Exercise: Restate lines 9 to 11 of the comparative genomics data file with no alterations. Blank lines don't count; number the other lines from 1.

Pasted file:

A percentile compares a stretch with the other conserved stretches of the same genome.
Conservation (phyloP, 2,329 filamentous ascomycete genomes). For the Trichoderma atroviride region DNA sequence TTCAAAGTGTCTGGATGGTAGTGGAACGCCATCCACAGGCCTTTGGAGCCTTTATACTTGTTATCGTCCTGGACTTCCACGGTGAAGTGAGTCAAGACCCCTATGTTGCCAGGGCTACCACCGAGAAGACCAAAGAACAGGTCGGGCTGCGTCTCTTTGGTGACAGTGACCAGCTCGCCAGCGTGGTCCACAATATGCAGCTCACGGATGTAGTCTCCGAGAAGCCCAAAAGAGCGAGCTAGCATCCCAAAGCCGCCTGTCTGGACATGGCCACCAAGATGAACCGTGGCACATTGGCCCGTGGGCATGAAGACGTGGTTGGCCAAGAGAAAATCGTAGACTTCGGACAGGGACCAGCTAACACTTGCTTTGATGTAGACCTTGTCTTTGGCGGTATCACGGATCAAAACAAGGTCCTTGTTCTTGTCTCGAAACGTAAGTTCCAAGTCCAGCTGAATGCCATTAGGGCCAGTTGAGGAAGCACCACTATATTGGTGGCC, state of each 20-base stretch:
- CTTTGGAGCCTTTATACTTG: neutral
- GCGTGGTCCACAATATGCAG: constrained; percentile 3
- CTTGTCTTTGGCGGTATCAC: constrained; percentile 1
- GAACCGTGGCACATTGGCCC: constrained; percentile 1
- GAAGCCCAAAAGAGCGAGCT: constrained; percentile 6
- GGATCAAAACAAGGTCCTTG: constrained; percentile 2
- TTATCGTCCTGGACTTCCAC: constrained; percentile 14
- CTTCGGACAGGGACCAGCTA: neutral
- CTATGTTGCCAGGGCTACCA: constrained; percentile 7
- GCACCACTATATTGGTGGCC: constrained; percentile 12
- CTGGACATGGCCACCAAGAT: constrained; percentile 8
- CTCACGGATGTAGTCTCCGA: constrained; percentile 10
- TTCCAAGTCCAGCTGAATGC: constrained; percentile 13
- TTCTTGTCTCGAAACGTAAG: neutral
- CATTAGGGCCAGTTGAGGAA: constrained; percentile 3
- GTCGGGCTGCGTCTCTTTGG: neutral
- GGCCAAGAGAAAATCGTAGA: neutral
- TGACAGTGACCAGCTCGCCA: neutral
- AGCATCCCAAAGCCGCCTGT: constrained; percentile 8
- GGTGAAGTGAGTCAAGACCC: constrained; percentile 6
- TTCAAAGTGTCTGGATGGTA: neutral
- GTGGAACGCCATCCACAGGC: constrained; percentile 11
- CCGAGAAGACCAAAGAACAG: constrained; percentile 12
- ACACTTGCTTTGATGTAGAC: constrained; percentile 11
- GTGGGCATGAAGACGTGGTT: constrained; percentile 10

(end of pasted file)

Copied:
- TTATCGTCCTGGACTTCCAC: constrained; percentile 14
- CTTCGGACAGGGACCAGCTA: neutral
- CTATGTTGCCAGGGCTACCA: constrained; percentile 7